Almost Famous (2000)

Almost_famous_poster1Almost Famous is almost so many things. There are truly wonderful moments that channel certain aspects of our culture’s infatuation with rock n roll.

It’s easy to become entranced with the opening moments, not necessarily because we are introduced to William, his protective mother (Frances McDormand), or even his older sister (Zooey Deschanel) who looks to leave the nest behind to go off and find herself. To steal a line from Simon & Garfunkel, she goes off, “To look for America” and we can ride the wistful waves of Paul Simon’s lyrics to understand exactly what she means.  But she also leaves behind a gift for her little brother under his bed. It’s easy to surmise that it’s drugs, something to “expand his horizons” but instead it’s so much more. It’s what this entire film hinges on: Music.

And when he opens the treasure trove of records his sister bequeathed him this is an initial kairos moment that also manages to be one of the most magical in the film–one that leaves goosebumps from sheer recognition. He flips through the albums. The Beatles, The Stones, Dylan, The Who, Led Zeppelin, Hendrix and on and on. Enough said. Each of these bands means so much to so many people as do some of these albums.

Almost Famous is at its best when it’s channeling those very things. Its soundtrack has the propitious fortune to include some authorized tracks from Led Zeppelin as well as Neil Young, David Bowie, and of course Elton John, his “Tiny Dancer” filling up the band’s bus with a chorus of voices in one of the most remembered sequences.

The film’s story is intriguing for the very fact that it has the potential to feel so personal in nature. It functions as a fictionalized autobiography of Cameron Crowe’s foray into rock journalism as a bit of a teenage prodigy from sunny San Diego who first wrote for Creem and then in the big leagues for Rolling Stone Magazine circa 1973.

That’s a narrative ripe with possibilities and anecdotes sure to pique the interest of anyone who loves music and there are certainly some of those moments. People jumping off rooftops into swimming pools their heads spinning on acid, tour buses crashing through gates to make a quick getaway from a horrible gig, and plane flights on the edge of death that elicit a long line of last-minute confessions.

But we are also reminded that life on the road is a grind, it can be dangerous too but more often than not it’s surprisingly dull. What happens to William (Patrick Fugit) is that he gets subjected to this life and far from changing, it simply changes how he sees these people. Ultimately, there’s a bit of disillusionment and alienation with getting that close to people you idolize. In many respects, he looks ridiculously out of place in this lifestyle of groupies, tour buses, backstage antics, sleazy hotel rooms, and sex, drugs, and rock n roll.  He’s too clean cut. Too much of a straight arrow. And that’s part of what’s interesting.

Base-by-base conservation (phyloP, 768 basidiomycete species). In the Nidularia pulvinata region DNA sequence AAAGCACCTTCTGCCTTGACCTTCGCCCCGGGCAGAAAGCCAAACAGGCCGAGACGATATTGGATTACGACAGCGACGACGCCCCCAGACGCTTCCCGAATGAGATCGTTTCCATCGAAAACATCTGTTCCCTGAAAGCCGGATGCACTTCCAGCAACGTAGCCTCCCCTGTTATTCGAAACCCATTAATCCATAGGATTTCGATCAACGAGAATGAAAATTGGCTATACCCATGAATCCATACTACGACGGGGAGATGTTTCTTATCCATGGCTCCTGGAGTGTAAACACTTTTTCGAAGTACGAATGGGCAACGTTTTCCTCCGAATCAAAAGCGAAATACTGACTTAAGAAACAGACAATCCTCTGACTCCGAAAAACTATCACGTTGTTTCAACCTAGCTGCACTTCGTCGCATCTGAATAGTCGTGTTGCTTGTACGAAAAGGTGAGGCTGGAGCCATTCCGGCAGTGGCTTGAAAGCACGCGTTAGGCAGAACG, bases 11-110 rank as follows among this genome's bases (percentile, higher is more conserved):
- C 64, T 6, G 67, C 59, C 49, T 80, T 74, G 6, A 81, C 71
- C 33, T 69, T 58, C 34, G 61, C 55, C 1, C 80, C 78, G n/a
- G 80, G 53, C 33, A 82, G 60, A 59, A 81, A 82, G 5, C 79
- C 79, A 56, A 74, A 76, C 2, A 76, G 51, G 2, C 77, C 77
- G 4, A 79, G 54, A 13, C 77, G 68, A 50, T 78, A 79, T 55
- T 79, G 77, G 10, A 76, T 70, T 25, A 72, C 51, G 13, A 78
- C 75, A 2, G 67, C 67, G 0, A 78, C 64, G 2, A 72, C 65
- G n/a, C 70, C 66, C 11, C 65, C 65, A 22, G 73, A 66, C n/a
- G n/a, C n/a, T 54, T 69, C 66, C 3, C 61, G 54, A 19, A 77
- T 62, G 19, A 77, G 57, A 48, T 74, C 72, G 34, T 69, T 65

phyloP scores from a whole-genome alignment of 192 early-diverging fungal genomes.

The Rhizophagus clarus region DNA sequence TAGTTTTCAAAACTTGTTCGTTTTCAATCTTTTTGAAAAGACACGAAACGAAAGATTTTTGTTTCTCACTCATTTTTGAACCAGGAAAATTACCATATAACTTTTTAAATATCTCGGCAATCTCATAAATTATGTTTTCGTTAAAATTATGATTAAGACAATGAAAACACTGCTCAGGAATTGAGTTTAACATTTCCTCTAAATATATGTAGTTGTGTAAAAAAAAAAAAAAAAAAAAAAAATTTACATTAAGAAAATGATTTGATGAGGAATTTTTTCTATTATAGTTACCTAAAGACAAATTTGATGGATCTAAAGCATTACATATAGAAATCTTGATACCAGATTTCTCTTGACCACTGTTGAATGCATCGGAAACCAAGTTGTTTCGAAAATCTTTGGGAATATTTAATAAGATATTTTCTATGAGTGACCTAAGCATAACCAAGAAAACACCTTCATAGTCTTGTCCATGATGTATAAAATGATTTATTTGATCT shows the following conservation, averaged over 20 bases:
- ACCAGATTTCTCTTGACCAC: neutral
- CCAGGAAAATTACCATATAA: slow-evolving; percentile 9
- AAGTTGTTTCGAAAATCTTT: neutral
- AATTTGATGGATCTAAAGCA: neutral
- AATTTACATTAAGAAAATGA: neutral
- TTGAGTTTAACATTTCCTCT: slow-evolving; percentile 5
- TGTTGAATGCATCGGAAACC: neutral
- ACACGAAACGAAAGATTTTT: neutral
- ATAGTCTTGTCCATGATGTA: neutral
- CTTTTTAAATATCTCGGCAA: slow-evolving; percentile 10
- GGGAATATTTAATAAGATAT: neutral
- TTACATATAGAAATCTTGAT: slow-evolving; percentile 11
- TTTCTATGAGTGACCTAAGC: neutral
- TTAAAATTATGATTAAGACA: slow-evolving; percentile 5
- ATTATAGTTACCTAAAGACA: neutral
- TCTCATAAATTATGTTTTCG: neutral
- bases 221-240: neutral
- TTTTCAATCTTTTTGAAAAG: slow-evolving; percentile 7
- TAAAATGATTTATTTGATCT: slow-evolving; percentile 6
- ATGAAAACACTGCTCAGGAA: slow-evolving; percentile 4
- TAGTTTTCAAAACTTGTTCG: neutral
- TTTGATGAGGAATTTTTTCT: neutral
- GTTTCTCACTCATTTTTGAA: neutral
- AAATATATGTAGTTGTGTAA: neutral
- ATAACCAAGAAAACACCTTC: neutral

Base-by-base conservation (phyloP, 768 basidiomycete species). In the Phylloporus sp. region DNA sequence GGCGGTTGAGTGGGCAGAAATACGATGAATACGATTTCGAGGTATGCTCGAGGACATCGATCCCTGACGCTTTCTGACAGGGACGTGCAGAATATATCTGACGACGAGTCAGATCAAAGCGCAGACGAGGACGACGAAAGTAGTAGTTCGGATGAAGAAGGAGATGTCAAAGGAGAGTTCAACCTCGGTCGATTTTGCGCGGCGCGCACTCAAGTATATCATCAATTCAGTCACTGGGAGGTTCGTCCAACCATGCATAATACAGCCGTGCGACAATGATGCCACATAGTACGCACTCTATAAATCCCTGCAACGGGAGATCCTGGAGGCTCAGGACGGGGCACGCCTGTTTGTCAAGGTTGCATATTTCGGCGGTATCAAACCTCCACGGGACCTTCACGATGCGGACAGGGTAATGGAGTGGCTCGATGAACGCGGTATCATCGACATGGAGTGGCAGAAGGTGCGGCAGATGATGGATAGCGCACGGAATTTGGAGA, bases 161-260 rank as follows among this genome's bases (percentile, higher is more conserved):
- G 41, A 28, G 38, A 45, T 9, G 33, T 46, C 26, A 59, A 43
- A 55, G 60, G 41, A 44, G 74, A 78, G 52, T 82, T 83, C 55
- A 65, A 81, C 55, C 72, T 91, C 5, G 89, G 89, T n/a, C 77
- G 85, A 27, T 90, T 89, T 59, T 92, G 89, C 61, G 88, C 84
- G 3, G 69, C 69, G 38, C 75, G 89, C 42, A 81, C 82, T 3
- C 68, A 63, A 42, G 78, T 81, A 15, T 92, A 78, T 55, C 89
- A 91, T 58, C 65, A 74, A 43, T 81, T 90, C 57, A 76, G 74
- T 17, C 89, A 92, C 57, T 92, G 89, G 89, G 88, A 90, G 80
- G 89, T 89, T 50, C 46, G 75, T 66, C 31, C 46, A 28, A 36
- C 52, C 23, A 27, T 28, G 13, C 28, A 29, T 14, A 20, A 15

But while it’s easy to latch onto the trajectory of our character and care about his growth and maturity, the themes of Almost Famous feel muddled and not in a way that’s  enigmatic and mysterious. It just drops off at a certain point.

It’s almost transcendent, almost a masterstroke, almost captures our heart but it’s not quite there. Despite its best efforts it somehow still feels slightly removed from the moment it comes out of–a moment that now is easy to eulogize about as both electric and exciting in a way that the band Stillwater never is. Maybe that’s the point.

We can reiterate again and again that the music is phenomenal and while the situations had potential to be gripping they never quite reached that apex. Everything is quite satisfactory, it’s enjoyable watching this wide-eyed lad follow around this rock band, but there are moments when the film drags. Take the rock and roll out of these people and they aren’t altogether compelling. That might be an unfortunately cruel thing to say too.

But Lester Bangs (Phillip Seymour Hoffman) the famed rock critic repeatedly notes that rock is on the way out and this film seems to surmise as much. At times it doesn’t feel completely caught up in the throes of its time, it’s not caught up in the moment as if there’s this subconscious feeling that it will all come to an end.

On the reverse side, William lives life alongside some of these figures who are never truly all that magnetic or memorable whether Russell (Billy Crudup) or even the iconically named Penny Lane (Kate Hudson). The name dropping and connections to others make them the most intriguing. Dinner with Dylan here, something from David Crosby there. Led Zeppelin fanboys, David Bowie’s manager, and so on and so forth. Those connections have cultural clout still but once again the fictional Stillwater were only almost famous. Their name whether in fiction or reality has been lost to time and there’s no aura to them. Because we have nothing to sink our teeth into.

Maybe it’s the very fact that the film does this so well that it feels unremarkable. It takes time on those who really didn’t matter in the grand scheme of rock ‘n roll when the critics and pundits got together to write the narrative that would be accepted for a historical fact from that point forward.

However, Almost Famous also takes a particular care to show what it was and still is to be a rock star in this kind of volatile lifestyle always on the road. The fame and applause are amplified but so in many ways are the heartbreaks and ultimately the scrutiny that can either make or break you.  There’s no privacy in the general sense. But that’s the point, as a rock star you give much of that up. The question is, what happens when you’re in the middle ground? You’re not quite there but the journalists are still looking for their story, digging through your music, life, and affairs. No one has ever desired to be Almost Famous because, in some cases, you get the worst of both worlds.

4/5 Stars

 

Elf (2003)

220px-Elf_movie“The best way to spread Christmas Cheer is singing loud for all to hear.”

Elf is truly a Christmas miracle. It’s a relatively modern Christmas classic (a bit over 12 years old) that holds its own in a season usually dominated by old perennial favorites. Yet, again and again, it constantly excites, mesmerizes, and bedazzles in more ways than one.